The London Underground Gets Real
A few years back, when I called South Kensington home, I distinctly recall trundling through London's Underground knowing, even with map in hand, that I had been misled. Eyeballing the official Tube map insinuated that Heathrow was the same distance west of South Ken as Tower Hill was to the east. So you can imagine my surprise when we rolled past Monument station towards Tower Hill 30 minutes ahead of schedule.
True—one should never assume subway diagrams bear any resemblance to street level. But admit it: we all do. An NYU study in 2011 found that passengers put their faith in transit maps far more than they do in their own travel experience. But shouldn’t we? Shouldn’t our maps clearly illustrate that the amount of time it takes to walk from Queensway to Bayswater beats switching lines by almost six minutes?
Designer Mark Noad thinks so. Behold: the new London Underground (above), a new take on the Tube released in late June.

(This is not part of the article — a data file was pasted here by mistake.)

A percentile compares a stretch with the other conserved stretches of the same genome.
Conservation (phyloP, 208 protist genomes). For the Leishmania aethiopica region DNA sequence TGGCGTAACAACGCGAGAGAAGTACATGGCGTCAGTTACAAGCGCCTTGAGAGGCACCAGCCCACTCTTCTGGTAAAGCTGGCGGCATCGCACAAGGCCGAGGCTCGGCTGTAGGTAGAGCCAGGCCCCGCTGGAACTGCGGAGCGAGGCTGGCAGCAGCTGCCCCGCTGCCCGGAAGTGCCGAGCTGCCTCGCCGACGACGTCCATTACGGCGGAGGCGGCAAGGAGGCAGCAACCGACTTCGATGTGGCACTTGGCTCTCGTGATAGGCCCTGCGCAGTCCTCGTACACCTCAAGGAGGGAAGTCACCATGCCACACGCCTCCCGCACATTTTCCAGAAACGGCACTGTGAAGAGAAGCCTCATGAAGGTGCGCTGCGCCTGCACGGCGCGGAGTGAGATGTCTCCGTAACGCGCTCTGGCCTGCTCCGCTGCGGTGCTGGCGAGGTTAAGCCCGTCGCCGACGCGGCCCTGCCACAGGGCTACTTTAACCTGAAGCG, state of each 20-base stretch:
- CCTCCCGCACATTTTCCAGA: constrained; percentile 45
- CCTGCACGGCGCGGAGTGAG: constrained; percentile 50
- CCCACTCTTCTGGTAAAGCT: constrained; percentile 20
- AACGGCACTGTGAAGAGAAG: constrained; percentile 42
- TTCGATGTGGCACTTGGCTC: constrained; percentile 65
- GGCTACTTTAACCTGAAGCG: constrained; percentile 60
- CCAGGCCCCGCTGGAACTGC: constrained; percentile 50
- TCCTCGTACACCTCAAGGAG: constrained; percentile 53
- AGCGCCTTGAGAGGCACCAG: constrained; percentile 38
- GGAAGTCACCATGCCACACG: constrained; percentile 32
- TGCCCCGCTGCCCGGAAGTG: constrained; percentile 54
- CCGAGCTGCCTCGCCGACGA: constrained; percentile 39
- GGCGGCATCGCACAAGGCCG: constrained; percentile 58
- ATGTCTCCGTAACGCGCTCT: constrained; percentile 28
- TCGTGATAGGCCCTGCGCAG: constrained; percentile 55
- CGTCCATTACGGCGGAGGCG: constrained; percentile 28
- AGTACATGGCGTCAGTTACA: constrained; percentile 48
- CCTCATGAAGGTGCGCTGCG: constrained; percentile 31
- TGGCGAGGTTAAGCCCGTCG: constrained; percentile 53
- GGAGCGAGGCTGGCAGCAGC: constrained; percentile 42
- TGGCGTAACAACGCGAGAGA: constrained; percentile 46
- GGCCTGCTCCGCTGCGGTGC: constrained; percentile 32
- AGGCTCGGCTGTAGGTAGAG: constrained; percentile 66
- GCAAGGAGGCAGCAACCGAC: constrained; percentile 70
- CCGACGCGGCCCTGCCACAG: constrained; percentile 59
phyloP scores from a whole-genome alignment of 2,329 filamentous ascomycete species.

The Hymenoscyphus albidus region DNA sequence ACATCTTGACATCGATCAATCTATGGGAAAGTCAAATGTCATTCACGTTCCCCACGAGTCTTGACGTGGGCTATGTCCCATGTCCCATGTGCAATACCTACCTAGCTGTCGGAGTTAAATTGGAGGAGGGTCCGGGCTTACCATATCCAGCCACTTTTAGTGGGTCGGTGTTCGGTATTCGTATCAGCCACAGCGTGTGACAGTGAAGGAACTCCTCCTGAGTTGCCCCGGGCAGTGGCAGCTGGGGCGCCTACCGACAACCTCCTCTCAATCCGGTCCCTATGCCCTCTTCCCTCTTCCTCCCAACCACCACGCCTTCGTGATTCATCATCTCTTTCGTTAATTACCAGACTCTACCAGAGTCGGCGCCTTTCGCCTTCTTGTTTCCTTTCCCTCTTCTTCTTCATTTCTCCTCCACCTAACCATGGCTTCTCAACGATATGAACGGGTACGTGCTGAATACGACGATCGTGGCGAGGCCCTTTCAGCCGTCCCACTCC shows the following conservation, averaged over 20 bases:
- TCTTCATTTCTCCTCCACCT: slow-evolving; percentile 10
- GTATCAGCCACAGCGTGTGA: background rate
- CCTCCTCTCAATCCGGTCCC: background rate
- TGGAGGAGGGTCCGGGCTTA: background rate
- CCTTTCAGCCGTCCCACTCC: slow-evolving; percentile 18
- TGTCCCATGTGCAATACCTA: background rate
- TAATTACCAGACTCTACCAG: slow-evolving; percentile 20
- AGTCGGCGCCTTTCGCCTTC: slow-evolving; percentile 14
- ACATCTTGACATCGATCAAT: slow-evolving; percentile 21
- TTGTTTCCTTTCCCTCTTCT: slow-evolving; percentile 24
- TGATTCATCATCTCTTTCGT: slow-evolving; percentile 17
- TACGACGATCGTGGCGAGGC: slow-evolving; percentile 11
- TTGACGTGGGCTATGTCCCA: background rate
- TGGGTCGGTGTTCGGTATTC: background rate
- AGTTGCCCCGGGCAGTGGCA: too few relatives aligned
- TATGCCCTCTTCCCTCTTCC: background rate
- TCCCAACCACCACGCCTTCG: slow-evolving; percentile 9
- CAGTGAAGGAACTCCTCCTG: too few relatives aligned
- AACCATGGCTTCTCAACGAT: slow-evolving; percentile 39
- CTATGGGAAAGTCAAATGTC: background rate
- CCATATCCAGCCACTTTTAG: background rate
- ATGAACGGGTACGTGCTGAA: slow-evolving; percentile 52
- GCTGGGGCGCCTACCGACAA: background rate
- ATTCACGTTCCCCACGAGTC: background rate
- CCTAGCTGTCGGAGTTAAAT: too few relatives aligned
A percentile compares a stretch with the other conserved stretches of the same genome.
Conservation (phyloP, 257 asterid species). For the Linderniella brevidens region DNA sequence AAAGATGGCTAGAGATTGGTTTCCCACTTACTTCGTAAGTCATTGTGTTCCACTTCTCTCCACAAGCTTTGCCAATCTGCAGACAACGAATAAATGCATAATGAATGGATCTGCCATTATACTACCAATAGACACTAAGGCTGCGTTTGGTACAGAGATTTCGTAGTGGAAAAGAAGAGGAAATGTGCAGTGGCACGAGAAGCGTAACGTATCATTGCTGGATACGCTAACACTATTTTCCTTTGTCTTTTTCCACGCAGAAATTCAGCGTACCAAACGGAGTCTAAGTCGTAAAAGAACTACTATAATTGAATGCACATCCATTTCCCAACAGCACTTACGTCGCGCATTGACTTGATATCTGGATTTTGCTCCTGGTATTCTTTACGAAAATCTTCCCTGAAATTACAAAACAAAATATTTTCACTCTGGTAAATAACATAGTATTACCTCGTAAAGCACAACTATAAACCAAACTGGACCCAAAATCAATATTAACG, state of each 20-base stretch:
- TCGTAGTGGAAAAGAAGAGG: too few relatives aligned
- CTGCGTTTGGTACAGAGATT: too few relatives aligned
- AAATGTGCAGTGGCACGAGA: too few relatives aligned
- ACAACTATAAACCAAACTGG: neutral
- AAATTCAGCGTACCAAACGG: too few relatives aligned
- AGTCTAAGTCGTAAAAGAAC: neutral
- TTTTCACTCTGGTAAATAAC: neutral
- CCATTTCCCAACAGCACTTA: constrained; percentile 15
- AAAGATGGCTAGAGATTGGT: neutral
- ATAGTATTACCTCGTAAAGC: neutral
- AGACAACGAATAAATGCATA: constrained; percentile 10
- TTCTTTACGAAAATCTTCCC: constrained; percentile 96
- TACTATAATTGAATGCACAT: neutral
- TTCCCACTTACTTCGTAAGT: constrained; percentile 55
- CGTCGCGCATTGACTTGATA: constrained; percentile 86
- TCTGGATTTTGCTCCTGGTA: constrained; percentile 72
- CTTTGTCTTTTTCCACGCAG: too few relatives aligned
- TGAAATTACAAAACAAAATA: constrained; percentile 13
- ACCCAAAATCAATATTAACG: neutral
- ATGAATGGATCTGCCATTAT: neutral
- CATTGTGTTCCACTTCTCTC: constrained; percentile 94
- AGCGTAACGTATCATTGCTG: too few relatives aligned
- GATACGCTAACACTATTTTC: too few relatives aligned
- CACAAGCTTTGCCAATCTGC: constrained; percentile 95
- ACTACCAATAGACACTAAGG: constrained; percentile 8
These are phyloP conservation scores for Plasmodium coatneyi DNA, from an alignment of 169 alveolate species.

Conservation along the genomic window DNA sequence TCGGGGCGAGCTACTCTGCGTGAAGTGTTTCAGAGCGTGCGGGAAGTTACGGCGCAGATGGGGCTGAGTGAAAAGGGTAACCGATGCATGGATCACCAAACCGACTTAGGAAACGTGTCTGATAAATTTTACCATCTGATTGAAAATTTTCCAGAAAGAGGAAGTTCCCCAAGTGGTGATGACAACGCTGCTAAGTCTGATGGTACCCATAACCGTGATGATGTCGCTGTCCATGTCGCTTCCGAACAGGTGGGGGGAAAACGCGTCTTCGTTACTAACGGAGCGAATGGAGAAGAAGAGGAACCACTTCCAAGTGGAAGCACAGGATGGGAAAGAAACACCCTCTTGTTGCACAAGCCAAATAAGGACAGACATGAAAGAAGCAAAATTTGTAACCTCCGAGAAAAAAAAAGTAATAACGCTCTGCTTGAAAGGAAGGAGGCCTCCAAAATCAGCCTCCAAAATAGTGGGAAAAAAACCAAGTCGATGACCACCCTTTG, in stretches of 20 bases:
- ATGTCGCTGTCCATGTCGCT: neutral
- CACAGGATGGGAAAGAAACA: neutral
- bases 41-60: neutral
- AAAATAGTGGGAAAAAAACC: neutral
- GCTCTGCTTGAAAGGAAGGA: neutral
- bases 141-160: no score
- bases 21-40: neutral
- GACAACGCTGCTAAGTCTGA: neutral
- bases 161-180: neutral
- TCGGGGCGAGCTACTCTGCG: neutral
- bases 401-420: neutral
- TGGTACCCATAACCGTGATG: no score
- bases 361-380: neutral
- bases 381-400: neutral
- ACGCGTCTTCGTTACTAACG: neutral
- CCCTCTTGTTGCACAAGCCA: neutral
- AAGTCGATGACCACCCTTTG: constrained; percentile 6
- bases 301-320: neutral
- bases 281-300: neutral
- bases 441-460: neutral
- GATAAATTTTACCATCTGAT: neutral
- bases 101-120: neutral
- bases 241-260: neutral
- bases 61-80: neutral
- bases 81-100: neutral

Noad preserved as much of the iconically simple, color-conscious, easy-to-read map (originally designed by Harry Beck in 1931, and still the one in use) as possible, all while incorporating a more geographically sound layout. Note the Circle Line (in yellow) is no longer so circlular, while the Thames looks much more like its beautifully curvaceous, undulating self.
This redesign is not meant to bea replacement to Beck's ingenius concept; rather, it is an alternative reference for those seeking to avoid misconstrued travel plans when navigating the vast world capital. Noad's hope is that passengers can, and will, more accurately plan their routes towards destinations. After all, the point missed by high design isn’t to get from A to B; it’s getting from A to B in the fastest, most efficient way possible.
Now, if only the same could be done for those beautifully linear but frustratingly distorted (not to mention misleading) subway grids of DC, Manhattan, and even Boston (though the main gripe there, in my humble opinion, is the meaningless exclusion of station names on the Green Line. Let's just say it made for some interesting rides home during college!).
Accuracy over aesthetics? You decide.
Lindsey Olander is an editorial intern at Travel + Leisure.